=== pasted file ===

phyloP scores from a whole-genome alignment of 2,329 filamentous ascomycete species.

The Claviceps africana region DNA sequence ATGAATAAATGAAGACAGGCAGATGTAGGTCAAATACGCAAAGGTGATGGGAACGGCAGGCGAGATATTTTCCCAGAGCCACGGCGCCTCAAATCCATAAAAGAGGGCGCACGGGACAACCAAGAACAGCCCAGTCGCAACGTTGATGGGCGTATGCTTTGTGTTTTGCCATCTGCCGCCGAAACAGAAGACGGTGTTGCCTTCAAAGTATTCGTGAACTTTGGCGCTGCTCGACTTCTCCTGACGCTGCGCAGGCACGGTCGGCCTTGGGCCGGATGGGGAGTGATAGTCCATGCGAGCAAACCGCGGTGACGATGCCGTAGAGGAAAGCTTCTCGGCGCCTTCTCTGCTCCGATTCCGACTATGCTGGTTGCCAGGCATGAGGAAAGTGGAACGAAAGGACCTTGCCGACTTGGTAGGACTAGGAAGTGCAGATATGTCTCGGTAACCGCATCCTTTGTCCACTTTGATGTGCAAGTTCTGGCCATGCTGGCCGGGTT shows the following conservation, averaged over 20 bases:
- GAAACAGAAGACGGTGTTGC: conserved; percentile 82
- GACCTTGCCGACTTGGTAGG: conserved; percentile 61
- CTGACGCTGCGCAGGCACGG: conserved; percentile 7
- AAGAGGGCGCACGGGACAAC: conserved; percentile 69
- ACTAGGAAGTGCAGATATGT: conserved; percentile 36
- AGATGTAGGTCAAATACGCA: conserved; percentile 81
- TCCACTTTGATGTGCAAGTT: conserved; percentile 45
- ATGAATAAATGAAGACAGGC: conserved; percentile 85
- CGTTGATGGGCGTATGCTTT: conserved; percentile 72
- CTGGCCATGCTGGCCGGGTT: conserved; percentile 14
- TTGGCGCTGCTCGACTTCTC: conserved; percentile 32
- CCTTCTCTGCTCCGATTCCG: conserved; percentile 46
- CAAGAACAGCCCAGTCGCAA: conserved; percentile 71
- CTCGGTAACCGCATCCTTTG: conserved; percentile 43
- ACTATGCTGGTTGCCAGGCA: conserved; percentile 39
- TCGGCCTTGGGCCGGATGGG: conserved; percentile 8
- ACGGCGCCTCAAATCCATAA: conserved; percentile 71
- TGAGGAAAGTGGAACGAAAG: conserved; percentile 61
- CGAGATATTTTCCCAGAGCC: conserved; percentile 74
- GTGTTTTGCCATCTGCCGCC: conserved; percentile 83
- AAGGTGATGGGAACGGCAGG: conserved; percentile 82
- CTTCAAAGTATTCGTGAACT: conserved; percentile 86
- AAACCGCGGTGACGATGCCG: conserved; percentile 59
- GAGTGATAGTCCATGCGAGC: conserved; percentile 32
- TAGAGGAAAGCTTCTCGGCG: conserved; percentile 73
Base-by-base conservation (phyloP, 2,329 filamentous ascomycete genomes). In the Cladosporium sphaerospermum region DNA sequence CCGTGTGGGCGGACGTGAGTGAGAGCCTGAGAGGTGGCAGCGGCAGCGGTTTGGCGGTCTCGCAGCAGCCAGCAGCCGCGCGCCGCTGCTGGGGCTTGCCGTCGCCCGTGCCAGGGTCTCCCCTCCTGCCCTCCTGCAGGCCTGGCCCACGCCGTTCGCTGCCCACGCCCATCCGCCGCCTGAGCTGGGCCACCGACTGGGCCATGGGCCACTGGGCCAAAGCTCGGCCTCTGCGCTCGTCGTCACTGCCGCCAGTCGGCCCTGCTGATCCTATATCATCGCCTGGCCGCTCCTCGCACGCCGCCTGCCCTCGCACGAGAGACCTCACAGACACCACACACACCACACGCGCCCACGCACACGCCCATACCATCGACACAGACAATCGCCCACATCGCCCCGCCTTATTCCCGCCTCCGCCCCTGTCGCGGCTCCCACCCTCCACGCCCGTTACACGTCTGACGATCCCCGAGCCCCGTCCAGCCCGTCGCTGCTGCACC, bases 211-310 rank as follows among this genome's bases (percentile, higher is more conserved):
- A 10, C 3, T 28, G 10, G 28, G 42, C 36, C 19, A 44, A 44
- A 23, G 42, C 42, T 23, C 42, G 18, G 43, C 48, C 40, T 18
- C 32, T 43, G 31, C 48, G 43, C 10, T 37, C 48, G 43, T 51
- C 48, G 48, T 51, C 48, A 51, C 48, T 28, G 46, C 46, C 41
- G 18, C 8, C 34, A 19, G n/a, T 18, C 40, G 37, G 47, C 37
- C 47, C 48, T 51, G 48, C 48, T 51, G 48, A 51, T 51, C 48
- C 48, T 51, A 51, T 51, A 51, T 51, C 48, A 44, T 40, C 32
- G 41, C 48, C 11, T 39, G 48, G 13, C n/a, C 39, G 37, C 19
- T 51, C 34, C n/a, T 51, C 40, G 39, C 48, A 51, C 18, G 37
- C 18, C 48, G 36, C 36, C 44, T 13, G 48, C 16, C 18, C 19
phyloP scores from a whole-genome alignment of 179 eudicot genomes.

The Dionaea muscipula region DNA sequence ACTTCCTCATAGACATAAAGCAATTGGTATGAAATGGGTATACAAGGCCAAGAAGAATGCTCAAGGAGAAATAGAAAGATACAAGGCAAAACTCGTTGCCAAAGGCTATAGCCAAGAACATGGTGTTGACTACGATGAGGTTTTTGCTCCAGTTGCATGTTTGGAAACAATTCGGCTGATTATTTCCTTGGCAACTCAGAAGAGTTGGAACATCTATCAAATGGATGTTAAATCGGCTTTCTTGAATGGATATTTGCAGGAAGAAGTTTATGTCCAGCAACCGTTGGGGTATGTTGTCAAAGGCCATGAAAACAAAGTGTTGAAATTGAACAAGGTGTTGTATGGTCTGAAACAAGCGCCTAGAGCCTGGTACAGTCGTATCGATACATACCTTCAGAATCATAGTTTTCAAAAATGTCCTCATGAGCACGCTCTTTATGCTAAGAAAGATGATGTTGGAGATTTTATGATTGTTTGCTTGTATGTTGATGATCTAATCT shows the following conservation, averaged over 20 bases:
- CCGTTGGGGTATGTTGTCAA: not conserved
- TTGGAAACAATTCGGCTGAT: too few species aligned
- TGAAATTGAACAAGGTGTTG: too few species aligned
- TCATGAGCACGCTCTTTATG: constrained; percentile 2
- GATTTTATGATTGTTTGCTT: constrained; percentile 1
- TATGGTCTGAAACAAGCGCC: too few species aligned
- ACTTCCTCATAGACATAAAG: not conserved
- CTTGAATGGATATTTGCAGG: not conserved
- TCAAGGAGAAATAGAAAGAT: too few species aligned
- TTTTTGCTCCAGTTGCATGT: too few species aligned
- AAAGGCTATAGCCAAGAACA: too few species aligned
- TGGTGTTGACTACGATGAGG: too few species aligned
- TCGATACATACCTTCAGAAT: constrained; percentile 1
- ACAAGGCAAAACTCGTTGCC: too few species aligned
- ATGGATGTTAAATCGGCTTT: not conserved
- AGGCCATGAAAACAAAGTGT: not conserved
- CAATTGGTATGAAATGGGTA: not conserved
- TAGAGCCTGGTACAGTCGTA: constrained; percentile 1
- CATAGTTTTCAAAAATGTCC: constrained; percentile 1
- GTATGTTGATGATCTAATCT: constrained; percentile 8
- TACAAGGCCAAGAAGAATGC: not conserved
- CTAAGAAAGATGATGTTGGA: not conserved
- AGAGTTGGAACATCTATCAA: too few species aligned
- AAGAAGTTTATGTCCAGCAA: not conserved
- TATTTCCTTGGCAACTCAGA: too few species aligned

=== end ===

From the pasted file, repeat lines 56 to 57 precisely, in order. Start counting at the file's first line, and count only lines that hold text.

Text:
- AGGCCATGAAAACAAAGTGT: not conserved
- CAATTGGTATGAAATGGGTA: not conserved